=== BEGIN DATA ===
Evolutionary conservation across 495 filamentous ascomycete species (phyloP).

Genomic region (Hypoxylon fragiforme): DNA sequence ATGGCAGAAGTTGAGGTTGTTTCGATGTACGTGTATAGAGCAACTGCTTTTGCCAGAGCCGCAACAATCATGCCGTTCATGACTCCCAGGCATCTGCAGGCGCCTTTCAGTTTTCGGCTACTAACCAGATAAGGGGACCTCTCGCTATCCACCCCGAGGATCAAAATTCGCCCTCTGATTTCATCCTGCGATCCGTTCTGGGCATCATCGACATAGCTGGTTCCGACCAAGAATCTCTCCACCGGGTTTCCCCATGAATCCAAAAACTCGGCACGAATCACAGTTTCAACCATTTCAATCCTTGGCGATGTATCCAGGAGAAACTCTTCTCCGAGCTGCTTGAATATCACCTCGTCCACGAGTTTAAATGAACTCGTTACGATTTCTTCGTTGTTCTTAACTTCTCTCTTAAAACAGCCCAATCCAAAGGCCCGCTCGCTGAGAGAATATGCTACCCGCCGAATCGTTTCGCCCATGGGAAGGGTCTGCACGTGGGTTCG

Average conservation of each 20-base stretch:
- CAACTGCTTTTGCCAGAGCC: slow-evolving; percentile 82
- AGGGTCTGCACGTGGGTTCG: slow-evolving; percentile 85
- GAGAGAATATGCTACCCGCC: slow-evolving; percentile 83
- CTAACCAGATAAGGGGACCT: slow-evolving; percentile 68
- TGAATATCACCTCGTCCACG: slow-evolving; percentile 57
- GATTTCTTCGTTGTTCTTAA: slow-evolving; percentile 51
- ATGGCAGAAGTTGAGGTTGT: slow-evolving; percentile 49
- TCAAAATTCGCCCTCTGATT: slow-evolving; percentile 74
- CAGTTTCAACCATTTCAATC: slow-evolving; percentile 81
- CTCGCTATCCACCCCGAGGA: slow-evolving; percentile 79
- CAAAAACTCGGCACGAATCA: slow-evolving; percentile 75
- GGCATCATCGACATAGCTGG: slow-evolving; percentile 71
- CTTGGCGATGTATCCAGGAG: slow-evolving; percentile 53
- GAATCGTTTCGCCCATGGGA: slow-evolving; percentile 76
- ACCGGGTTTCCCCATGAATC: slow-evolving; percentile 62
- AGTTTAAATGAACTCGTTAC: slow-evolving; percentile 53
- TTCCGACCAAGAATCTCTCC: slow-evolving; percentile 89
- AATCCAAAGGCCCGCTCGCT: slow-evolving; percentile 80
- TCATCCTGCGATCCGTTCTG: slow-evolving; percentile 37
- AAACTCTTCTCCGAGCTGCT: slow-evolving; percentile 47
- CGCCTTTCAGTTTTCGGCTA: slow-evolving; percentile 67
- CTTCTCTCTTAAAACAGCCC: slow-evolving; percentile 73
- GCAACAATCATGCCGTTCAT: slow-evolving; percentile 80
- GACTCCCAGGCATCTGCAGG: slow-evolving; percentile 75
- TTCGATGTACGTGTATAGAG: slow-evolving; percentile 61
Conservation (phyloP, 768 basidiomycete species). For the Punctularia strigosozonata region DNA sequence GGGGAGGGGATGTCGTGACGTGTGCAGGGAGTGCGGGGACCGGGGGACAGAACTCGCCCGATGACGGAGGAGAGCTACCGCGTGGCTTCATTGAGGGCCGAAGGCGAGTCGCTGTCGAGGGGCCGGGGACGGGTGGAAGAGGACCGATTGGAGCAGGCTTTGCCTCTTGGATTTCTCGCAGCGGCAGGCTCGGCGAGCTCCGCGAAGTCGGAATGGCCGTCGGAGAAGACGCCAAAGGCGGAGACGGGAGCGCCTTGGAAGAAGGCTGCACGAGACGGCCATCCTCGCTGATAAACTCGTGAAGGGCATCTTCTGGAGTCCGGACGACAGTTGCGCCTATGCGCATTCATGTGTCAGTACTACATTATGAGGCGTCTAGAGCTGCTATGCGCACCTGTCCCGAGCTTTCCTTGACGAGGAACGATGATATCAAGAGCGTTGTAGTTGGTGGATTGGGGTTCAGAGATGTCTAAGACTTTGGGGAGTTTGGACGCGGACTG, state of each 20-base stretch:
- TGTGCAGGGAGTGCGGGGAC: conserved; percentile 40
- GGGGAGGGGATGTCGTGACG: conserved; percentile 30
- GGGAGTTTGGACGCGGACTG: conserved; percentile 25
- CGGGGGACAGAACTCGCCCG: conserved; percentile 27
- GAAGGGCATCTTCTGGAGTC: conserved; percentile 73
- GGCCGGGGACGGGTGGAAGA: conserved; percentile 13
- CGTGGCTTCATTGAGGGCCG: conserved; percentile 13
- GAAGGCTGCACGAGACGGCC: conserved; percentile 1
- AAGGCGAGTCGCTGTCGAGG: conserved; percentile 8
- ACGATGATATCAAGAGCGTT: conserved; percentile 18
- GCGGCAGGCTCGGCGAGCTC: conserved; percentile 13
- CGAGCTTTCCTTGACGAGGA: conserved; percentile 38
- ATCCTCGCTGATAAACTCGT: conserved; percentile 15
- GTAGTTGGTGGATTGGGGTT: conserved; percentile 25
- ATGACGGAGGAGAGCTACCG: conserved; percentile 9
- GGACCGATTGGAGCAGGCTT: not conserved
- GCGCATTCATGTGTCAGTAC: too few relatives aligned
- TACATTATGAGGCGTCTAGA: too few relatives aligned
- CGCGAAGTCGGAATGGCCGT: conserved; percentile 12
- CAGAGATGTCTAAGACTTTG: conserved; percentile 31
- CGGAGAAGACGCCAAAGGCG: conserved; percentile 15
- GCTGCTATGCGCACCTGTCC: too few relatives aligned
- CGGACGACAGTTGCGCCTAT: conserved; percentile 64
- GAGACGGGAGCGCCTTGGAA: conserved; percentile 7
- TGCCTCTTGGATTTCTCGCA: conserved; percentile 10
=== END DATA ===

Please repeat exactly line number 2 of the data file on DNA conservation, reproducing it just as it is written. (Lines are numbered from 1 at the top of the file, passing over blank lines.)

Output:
Genomic region (Hypoxylon fragiforme): DNA sequence ATGGCAGAAGTTGAGGTTGTTTCGATGTACGTGTATAGAGCAACTGCTTTTGCCAGAGCCGCAACAATCATGCCGTTCATGACTCCCAGGCATCTGCAGGCGCCTTTCAGTTTTCGGCTACTAACCAGATAAGGGGACCTCTCGCTATCCACCCCGAGGATCAAAATTCGCCCTCTGATTTCATCCTGCGATCCGTTCTGGGCATCATCGACATAGCTGGTTCCGACCAAGAATCTCTCCACCGGGTTTCCCCATGAATCCAAAAACTCGGCACGAATCACAGTTTCAACCATTTCAATCCTTGGCGATGTATCCAGGAGAAACTCTTCTCCGAGCTGCTTGAATATCACCTCGTCCACGAGTTTAAATGAACTCGTTACGATTTCTTCGTTGTTCTTAACTTCTCTCTTAAAACAGCCCAATCCAAAGGCCCGCTCGCTGAGAGAATATGCTACCCGCCGAATCGTTTCGCCCATGGGAAGGGTCTGCACGTGGGTTCG